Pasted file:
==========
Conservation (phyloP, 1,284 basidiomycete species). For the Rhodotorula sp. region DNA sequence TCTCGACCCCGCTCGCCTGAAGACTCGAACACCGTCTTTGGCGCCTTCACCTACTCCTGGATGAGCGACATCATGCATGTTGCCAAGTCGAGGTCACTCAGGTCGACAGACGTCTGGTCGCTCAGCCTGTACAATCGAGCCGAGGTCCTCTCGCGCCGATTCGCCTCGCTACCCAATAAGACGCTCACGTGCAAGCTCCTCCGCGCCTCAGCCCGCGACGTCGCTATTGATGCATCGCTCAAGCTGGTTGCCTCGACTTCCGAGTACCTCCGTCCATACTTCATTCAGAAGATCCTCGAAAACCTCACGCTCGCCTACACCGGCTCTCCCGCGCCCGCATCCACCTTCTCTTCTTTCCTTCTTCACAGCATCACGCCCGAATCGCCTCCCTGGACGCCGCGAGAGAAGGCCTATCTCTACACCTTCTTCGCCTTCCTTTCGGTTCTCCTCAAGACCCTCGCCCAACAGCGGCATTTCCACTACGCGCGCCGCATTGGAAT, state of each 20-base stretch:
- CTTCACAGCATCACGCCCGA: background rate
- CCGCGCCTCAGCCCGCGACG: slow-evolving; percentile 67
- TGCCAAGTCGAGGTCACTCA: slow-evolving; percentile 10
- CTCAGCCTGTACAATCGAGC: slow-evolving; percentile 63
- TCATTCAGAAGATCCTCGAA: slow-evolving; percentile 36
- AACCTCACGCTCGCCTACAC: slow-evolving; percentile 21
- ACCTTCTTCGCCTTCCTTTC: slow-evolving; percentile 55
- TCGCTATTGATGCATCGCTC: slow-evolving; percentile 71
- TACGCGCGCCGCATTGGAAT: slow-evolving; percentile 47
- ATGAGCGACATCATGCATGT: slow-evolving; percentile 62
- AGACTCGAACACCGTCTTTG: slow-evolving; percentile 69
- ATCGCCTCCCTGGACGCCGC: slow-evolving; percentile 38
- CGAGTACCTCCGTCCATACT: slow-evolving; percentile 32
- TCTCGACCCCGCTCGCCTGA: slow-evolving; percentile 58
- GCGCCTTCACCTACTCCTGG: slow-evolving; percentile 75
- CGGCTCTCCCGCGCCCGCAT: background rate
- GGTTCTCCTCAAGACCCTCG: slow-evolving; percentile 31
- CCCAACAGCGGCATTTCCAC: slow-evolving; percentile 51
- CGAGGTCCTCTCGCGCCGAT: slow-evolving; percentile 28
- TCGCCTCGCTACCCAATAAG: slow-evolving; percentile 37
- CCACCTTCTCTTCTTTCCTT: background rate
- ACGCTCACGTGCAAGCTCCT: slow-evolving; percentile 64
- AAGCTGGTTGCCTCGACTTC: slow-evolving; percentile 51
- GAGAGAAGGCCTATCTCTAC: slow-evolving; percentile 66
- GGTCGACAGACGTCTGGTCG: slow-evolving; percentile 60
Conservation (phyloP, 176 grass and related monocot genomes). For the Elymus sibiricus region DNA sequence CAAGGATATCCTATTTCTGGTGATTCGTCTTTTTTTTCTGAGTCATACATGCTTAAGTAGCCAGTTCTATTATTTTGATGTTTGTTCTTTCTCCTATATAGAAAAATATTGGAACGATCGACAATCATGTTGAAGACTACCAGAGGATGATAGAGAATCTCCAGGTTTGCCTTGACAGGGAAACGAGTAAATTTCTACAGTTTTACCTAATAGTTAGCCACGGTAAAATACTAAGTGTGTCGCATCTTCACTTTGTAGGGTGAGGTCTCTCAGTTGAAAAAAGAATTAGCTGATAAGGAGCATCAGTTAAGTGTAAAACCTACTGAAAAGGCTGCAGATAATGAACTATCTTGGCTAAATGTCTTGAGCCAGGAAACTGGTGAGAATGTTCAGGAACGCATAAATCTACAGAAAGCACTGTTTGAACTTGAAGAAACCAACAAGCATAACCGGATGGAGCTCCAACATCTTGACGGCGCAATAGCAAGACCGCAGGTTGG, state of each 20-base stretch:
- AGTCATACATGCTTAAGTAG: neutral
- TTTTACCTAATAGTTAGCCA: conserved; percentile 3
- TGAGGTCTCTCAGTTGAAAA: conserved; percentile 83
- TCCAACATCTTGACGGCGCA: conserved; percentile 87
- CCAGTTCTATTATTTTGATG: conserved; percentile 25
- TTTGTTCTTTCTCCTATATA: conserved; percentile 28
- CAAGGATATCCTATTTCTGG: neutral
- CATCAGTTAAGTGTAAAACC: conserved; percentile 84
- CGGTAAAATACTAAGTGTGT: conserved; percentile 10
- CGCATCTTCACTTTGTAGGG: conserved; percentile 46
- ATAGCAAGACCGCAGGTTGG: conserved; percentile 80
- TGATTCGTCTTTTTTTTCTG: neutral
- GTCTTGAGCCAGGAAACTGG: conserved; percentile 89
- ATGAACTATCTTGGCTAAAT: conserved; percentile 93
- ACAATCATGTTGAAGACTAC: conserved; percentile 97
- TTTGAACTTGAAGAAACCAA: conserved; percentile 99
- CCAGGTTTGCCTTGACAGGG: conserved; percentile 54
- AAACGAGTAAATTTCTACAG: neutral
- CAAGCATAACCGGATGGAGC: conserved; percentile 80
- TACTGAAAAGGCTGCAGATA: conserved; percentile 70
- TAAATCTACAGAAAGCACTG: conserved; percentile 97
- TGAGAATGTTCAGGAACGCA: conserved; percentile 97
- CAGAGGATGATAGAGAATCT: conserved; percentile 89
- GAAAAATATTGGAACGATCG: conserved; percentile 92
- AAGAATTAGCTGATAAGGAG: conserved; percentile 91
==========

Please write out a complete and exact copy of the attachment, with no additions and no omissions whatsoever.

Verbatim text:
Conservation (phyloP, 1,284 basidiomycete species). For the Rhodotorula sp. region DNA sequence TCTCGACCCCGCTCGCCTGAAGACTCGAACACCGTCTTTGGCGCCTTCACCTACTCCTGGATGAGCGACATCATGCATGTTGCCAAGTCGAGGTCACTCAGGTCGACAGACGTCTGGTCGCTCAGCCTGTACAATCGAGCCGAGGTCCTCTCGCGCCGATTCGCCTCGCTACCCAATAAGACGCTCACGTGCAAGCTCCTCCGCGCCTCAGCCCGCGACGTCGCTATTGATGCATCGCTCAAGCTGGTTGCCTCGACTTCCGAGTACCTCCGTCCATACTTCATTCAGAAGATCCTCGAAAACCTCACGCTCGCCTACACCGGCTCTCCCGCGCCCGCATCCACCTTCTCTTCTTTCCTTCTTCACAGCATCACGCCCGAATCGCCTCCCTGGACGCCGCGAGAGAAGGCCTATCTCTACACCTTCTTCGCCTTCCTTTCGGTTCTCCTCAAGACCCTCGCCCAACAGCGGCATTTCCACTACGCGCGCCGCATTGGAAT, state of each 20-base stretch:
- CTTCACAGCATCACGCCCGA: background rate
- CCGCGCCTCAGCCCGCGACG: slow-evolving; percentile 67
- TGCCAAGTCGAGGTCACTCA: slow-evolving; percentile 10
- CTCAGCCTGTACAATCGAGC: slow-evolving; percentile 63
- TCATTCAGAAGATCCTCGAA: slow-evolving; percentile 36
- AACCTCACGCTCGCCTACAC: slow-evolving; percentile 21
- ACCTTCTTCGCCTTCCTTTC: slow-evolving; percentile 55
- TCGCTATTGATGCATCGCTC: slow-evolving; percentile 71
- TACGCGCGCCGCATTGGAAT: slow-evolving; percentile 47
- ATGAGCGACATCATGCATGT: slow-evolving; percentile 62
- AGACTCGAACACCGTCTTTG: slow-evolving; percentile 69
- ATCGCCTCCCTGGACGCCGC: slow-evolving; percentile 38
- CGAGTACCTCCGTCCATACT: slow-evolving; percentile 32
- TCTCGACCCCGCTCGCCTGA: slow-evolving; percentile 58
- GCGCCTTCACCTACTCCTGG: slow-evolving; percentile 75
- CGGCTCTCCCGCGCCCGCAT: background rate
- GGTTCTCCTCAAGACCCTCG: slow-evolving; percentile 31
- CCCAACAGCGGCATTTCCAC: slow-evolving; percentile 51
- CGAGGTCCTCTCGCGCCGAT: slow-evolving; percentile 28
- TCGCCTCGCTACCCAATAAG: slow-evolving; percentile 37
- CCACCTTCTCTTCTTTCCTT: background rate
- ACGCTCACGTGCAAGCTCCT: slow-evolving; percentile 64
- AAGCTGGTTGCCTCGACTTC: slow-evolving; percentile 51
- GAGAGAAGGCCTATCTCTAC: slow-evolving; percentile 66
- GGTCGACAGACGTCTGGTCG: slow-evolving; percentile 60
Conservation (phyloP, 176 grass and related monocot genomes). For the Elymus sibiricus region DNA sequence CAAGGATATCCTATTTCTGGTGATTCGTCTTTTTTTTCTGAGTCATACATGCTTAAGTAGCCAGTTCTATTATTTTGATGTTTGTTCTTTCTCCTATATAGAAAAATATTGGAACGATCGACAATCATGTTGAAGACTACCAGAGGATGATAGAGAATCTCCAGGTTTGCCTTGACAGGGAAACGAGTAAATTTCTACAGTTTTACCTAATAGTTAGCCACGGTAAAATACTAAGTGTGTCGCATCTTCACTTTGTAGGGTGAGGTCTCTCAGTTGAAAAAAGAATTAGCTGATAAGGAGCATCAGTTAAGTGTAAAACCTACTGAAAAGGCTGCAGATAATGAACTATCTTGGCTAAATGTCTTGAGCCAGGAAACTGGTGAGAATGTTCAGGAACGCATAAATCTACAGAAAGCACTGTTTGAACTTGAAGAAACCAACAAGCATAACCGGATGGAGCTCCAACATCTTGACGGCGCAATAGCAAGACCGCAGGTTGG, state of each 20-base stretch:
- AGTCATACATGCTTAAGTAG: neutral
- TTTTACCTAATAGTTAGCCA: conserved; percentile 3
- TGAGGTCTCTCAGTTGAAAA: conserved; percentile 83
- TCCAACATCTTGACGGCGCA: conserved; percentile 87
- CCAGTTCTATTATTTTGATG: conserved; percentile 25
- TTTGTTCTTTCTCCTATATA: conserved; percentile 28
- CAAGGATATCCTATTTCTGG: neutral
- CATCAGTTAAGTGTAAAACC: conserved; percentile 84
- CGGTAAAATACTAAGTGTGT: conserved; percentile 10
- CGCATCTTCACTTTGTAGGG: conserved; percentile 46
- ATAGCAAGACCGCAGGTTGG: conserved; percentile 80
- TGATTCGTCTTTTTTTTCTG: neutral
- GTCTTGAGCCAGGAAACTGG: conserved; percentile 89
- ATGAACTATCTTGGCTAAAT: conserved; percentile 93
- ACAATCATGTTGAAGACTAC: conserved; percentile 97
- TTTGAACTTGAAGAAACCAA: conserved; percentile 99
- CCAGGTTTGCCTTGACAGGG: conserved; percentile 54
- AAACGAGTAAATTTCTACAG: neutral
- CAAGCATAACCGGATGGAGC: conserved; percentile 80
- TACTGAAAAGGCTGCAGATA: conserved; percentile 70
- TAAATCTACAGAAAGCACTG: conserved; percentile 97
- TGAGAATGTTCAGGAACGCA: conserved; percentile 97
- CAGAGGATGATAGAGAATCT: conserved; percentile 89
- GAAAAATATTGGAACGATCG: conserved; percentile 92
- AAGAATTAGCTGATAAGGAG: conserved; percentile 91